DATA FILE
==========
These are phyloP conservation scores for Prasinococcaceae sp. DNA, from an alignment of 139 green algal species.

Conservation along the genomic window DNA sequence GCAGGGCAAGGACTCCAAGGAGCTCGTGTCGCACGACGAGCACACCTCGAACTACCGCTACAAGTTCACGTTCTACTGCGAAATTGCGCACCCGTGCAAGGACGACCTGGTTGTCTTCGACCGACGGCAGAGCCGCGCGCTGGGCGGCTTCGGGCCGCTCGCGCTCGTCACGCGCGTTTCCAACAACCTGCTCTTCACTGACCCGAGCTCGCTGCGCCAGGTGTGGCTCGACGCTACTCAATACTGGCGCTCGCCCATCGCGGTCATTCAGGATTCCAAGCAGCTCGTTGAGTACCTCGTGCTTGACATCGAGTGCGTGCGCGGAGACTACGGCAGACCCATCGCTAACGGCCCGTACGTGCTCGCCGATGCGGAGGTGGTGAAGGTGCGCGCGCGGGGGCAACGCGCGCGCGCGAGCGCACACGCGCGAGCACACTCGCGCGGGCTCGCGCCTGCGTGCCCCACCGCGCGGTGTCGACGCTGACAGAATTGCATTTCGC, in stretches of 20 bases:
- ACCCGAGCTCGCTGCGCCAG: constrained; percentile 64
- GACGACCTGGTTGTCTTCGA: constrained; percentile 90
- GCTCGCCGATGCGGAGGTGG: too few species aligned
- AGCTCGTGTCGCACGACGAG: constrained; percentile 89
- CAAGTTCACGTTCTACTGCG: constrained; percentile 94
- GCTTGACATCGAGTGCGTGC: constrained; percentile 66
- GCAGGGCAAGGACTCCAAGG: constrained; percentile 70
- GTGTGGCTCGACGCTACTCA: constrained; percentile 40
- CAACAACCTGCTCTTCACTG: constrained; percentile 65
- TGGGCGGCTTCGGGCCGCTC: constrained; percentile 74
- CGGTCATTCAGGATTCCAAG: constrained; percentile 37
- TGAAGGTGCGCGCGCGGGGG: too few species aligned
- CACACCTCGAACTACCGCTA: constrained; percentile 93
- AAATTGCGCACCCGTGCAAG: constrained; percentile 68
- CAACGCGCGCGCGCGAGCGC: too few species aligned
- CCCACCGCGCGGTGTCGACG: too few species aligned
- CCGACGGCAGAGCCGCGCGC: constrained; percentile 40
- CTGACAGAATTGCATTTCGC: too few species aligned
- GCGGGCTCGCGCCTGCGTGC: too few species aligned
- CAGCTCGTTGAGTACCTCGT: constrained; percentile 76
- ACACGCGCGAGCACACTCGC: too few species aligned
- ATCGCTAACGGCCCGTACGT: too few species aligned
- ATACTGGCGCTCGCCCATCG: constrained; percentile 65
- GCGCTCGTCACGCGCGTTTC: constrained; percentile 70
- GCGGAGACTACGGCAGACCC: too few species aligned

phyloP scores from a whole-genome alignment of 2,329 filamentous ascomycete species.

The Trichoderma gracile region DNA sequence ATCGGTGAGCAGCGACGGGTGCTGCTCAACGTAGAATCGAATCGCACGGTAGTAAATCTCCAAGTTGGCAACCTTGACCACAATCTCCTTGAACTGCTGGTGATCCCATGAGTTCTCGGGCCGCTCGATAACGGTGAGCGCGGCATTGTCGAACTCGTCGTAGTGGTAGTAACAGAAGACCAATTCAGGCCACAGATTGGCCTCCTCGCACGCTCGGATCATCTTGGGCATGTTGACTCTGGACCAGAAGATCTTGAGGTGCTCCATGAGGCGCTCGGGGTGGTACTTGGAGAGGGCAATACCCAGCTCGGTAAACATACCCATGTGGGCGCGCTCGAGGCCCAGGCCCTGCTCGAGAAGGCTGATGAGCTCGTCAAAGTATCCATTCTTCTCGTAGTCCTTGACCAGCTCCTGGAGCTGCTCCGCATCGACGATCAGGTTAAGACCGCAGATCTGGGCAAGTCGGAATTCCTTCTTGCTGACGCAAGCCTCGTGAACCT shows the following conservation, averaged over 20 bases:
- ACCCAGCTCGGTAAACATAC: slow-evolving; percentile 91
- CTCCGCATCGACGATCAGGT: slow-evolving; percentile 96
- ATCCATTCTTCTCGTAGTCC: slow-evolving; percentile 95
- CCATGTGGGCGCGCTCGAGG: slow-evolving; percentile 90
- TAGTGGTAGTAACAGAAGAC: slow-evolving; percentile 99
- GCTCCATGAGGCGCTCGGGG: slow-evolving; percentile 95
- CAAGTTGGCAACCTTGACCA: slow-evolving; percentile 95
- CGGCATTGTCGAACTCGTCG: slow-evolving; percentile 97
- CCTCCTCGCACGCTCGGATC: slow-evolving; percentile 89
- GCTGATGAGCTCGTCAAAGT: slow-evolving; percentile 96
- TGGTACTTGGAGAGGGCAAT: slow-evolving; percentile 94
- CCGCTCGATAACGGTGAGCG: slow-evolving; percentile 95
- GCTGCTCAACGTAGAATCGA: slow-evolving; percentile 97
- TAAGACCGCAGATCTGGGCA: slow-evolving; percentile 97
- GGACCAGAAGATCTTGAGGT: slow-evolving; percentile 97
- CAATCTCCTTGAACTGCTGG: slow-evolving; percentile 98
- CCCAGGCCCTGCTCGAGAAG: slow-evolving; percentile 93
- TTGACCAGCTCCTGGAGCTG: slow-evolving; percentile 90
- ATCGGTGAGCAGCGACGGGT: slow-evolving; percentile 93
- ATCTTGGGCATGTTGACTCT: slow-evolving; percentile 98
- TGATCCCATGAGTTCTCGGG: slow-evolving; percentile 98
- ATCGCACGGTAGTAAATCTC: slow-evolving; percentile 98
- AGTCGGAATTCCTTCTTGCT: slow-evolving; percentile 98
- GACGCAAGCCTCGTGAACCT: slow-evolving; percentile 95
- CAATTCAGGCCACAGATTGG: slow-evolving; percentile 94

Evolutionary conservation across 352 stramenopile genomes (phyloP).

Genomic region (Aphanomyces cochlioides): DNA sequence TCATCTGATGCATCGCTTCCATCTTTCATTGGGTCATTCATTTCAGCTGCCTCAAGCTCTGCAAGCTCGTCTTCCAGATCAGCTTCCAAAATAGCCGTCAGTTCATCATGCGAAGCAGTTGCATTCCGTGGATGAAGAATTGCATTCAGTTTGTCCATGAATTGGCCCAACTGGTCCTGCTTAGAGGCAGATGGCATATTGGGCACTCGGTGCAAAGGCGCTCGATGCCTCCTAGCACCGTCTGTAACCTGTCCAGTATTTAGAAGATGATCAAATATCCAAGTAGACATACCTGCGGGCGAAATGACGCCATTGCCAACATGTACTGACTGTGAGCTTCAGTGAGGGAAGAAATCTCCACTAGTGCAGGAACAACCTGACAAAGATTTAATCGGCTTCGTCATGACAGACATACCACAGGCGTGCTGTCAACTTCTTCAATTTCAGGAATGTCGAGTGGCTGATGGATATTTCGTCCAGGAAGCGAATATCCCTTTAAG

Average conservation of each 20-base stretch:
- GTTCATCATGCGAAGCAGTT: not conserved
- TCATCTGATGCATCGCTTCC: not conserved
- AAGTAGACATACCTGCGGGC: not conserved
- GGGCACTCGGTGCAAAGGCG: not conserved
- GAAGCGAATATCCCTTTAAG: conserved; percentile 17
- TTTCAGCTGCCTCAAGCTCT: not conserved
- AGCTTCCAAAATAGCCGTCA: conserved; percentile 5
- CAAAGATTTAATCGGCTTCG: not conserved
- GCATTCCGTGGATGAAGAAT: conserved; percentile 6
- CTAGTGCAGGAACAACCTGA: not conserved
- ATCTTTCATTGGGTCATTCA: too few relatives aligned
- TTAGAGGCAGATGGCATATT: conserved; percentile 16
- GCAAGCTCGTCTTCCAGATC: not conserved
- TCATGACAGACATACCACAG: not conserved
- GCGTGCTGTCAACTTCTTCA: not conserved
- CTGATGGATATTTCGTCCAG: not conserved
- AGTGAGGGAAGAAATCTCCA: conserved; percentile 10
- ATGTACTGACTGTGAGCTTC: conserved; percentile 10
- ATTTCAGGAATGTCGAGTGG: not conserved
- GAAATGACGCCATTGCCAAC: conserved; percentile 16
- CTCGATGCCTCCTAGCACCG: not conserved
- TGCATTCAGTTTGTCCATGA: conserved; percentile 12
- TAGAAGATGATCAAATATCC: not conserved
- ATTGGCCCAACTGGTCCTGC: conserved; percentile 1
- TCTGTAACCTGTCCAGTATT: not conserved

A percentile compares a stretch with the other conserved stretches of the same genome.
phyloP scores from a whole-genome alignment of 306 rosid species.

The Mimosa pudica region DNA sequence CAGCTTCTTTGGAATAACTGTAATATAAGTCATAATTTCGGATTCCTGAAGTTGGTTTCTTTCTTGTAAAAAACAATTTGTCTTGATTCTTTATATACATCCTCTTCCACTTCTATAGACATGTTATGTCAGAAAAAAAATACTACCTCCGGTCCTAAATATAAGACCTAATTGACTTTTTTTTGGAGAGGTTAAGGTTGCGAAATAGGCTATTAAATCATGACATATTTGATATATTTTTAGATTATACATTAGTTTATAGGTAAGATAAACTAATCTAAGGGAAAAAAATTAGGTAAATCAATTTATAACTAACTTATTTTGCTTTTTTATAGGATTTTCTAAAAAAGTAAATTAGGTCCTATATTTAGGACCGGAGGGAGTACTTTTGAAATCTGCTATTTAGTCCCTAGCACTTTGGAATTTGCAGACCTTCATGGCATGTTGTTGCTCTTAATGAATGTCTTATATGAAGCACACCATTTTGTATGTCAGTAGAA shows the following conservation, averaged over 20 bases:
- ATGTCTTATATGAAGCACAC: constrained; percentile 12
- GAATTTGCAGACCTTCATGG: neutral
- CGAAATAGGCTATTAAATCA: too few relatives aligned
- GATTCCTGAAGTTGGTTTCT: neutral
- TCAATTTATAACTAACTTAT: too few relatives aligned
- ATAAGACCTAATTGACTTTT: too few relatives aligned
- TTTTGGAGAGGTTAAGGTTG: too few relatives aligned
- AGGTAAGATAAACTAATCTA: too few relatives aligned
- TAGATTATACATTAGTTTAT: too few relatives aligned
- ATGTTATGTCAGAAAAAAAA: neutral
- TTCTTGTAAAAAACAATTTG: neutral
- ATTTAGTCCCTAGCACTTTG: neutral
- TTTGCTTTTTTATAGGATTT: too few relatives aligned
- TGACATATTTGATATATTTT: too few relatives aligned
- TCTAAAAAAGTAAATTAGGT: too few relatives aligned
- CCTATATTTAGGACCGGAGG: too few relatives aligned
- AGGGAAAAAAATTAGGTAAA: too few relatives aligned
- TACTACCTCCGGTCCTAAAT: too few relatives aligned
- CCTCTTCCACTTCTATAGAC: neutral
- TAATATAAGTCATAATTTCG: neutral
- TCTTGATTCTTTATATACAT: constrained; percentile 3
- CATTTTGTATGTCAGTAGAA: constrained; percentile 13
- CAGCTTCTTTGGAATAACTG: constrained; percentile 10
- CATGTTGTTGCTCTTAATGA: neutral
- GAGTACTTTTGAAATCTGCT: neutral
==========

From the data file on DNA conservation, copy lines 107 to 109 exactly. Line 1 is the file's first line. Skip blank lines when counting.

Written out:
- CATTTTGTATGTCAGTAGAA: constrained; percentile 13
- CAGCTTCTTTGGAATAACTG: constrained; percentile 10
- CATGTTGTTGCTCTTAATGA: neutral